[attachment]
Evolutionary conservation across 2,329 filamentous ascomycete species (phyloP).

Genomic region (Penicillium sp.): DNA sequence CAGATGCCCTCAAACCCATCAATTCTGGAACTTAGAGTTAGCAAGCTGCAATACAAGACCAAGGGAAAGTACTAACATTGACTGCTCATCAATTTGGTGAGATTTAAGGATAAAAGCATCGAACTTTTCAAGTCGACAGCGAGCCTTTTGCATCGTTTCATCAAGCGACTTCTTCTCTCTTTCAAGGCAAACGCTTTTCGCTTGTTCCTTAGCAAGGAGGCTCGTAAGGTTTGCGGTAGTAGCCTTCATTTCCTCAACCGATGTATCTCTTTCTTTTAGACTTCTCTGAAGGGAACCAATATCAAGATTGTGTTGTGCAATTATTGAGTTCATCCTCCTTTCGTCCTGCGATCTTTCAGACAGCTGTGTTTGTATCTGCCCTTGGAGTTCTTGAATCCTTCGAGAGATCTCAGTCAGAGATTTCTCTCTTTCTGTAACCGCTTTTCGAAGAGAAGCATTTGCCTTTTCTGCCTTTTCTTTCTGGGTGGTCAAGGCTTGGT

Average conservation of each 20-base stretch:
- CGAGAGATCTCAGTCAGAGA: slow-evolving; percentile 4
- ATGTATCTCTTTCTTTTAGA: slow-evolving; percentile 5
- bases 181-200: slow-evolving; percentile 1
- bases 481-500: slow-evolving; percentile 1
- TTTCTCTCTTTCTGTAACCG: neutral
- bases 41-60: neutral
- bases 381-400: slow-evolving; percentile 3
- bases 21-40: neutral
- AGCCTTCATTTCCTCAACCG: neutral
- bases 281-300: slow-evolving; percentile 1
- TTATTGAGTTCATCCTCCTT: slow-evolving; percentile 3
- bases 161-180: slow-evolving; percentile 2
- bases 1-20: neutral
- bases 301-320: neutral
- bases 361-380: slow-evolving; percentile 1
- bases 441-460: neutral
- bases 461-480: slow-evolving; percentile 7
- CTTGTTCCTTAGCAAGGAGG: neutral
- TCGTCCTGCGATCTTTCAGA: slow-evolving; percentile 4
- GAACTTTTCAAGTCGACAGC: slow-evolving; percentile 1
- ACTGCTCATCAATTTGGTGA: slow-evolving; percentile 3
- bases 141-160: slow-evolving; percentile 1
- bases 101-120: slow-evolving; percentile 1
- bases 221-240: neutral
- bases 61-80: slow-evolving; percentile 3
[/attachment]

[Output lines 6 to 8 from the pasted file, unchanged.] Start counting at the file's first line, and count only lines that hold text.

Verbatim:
- bases 181-200: slow-evolving; percentile 1
- bases 481-500: slow-evolving; percentile 1
- TTTCTCTCTTTCTGTAACCG: neutral